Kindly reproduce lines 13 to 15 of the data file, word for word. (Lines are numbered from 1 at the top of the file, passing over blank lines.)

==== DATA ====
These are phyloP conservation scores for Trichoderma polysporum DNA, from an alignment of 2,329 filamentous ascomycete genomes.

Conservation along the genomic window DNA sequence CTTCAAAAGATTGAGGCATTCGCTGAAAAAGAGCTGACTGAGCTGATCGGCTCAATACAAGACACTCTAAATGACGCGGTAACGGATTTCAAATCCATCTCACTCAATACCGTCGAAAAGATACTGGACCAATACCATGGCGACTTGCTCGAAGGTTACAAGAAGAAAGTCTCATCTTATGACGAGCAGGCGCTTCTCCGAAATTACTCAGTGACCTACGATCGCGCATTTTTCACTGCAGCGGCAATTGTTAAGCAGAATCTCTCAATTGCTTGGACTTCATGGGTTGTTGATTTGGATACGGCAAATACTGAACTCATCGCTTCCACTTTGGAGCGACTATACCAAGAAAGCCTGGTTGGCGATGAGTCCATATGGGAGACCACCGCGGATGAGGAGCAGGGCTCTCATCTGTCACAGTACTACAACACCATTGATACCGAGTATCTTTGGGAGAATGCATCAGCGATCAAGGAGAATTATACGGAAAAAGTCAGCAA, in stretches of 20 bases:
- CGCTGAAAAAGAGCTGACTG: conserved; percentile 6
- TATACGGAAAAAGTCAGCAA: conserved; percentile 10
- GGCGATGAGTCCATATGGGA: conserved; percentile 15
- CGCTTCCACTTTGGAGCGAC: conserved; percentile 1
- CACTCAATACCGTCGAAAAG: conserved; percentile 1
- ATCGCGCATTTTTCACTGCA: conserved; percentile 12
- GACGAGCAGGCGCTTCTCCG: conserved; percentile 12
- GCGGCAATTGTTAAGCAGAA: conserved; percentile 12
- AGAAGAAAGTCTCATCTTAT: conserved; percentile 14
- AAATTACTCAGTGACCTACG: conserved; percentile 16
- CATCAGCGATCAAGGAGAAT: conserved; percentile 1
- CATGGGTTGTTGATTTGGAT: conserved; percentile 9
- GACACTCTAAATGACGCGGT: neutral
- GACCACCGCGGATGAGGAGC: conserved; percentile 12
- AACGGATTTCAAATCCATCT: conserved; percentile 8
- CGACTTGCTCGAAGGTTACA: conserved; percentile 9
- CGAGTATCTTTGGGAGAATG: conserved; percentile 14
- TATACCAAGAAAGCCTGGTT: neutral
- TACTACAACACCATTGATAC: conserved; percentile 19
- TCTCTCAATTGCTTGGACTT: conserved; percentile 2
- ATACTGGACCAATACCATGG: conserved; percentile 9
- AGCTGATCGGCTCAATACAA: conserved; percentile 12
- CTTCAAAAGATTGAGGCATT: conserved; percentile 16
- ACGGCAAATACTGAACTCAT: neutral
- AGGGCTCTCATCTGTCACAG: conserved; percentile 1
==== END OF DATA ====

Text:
- CATCAGCGATCAAGGAGAAT: conserved; percentile 1
- CATGGGTTGTTGATTTGGAT: conserved; percentile 9
- GACACTCTAAATGACGCGGT: neutral